guests, some fatter than others.
Good tunes for when you’re sitting at the gas
station, sippin a cold one, waiting for your crew to
I liked sides C and D most. (Tracks 9-15)
ALL TRACKS HAVE LANGUAGE – FCC
rasbabo 1/22/2015 A Library
A Treatise on Resurrection and the
Afterlife (EP 45 rpm)
Dark brooding metal sludge bog core. Your
passage into the swamps of the abyss.
Screaming, harsh vocals coupled with a
dark angel’s voice makes for an eerie calland
Heavy guitars, pounding drums, and a oneway
ticket into the wood chipper.
Play it loudly, Cythoth would want it that
rasbabo 1/22/2015 A Library
Plaid- Reachy Prints (2014)
Electronics of many descriptions and layers,
but with a cinematic and orchestral bend
rather than pounding dance tunes. Slow,
pensive tracks that create somber moods
and drift in and out of dreamscapes.
Tracks 4 and 7 have some giddyup, and for
me the highlights of this CD.
It’s too slow even for the chill room, maybe
for the Ketamine hole if you’re spending the
In his defense, he really fills up the space,
maximizing the frequency range from super
high tweets and squeaks to wall-shaking
rasbabo 1/22/2015 A Library
???Unheimlich Sch??n???- 1971
Unheimlich, german for : uncanny,
scary, eerie, incredible???.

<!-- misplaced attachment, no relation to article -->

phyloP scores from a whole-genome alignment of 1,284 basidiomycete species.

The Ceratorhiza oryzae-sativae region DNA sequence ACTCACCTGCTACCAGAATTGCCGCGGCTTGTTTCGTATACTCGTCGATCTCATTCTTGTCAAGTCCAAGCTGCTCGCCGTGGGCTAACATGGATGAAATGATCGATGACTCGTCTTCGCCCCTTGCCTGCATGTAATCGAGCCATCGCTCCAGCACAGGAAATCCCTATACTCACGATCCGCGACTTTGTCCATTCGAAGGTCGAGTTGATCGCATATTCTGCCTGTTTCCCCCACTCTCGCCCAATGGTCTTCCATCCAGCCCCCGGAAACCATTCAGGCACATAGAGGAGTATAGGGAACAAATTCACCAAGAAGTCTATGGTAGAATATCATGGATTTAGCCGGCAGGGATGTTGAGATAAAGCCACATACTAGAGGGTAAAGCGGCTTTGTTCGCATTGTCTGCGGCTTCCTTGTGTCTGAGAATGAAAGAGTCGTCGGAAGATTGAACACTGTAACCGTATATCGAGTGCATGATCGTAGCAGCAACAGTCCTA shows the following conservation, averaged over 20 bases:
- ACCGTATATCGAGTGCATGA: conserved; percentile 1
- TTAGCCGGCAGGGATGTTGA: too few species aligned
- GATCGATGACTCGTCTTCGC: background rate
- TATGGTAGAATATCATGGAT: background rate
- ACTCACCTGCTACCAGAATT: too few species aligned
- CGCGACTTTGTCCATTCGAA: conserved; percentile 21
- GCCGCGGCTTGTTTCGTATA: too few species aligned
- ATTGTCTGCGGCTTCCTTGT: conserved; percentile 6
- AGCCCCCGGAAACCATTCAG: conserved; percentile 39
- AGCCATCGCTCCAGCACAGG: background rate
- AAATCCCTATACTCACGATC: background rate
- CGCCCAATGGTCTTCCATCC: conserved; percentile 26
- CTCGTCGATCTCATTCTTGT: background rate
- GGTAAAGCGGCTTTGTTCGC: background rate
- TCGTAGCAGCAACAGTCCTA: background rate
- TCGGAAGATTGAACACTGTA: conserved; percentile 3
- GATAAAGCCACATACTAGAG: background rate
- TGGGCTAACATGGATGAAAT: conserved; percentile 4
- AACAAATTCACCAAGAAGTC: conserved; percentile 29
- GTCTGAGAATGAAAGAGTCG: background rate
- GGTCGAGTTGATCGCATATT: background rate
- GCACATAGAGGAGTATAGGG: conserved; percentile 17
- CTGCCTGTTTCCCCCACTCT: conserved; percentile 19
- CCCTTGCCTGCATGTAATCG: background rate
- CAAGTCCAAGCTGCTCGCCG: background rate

Sch??n, german for : beautiful, nice,
15:40 track of musique concrete.
A simple statement, spoken barely above a
whisper, repeated many times with space
intentionally left in between. You hear the
breathing of the speaker, and she seems to
move about the room saying the same thing
but in an eerie uncanny way. The voice rises
and falls, takes on a bit of echo, and the
layers begin to build upon themselves. The
breathing strengthens and fades out. The
voice echoes and returns and fades away.
The interplay between the two is like a
crank phone call from beyond the grave. I
expected a skeleton hand to reach through
the speaker and gently wipe my hair away
from my face.
The second studio album from Luciano, released in
1996, which resulted in him being anointed as the
best vocalist in the Jamaican reggae scene, a title
which has lasted him ever since. Formed out a style
reminiscent of Freddie McGregor or Barrington
Levy, he has a fantastic tenor voice, excellent
riddims, and delivers a positive Rastafari message
in a time when many vocalists were relying on a
more ???slack style???. Soulful, uplifting, and musically
rasbabo 11/11/2014 A Library
Black Uhuru- ???Tear It Up??? (Live)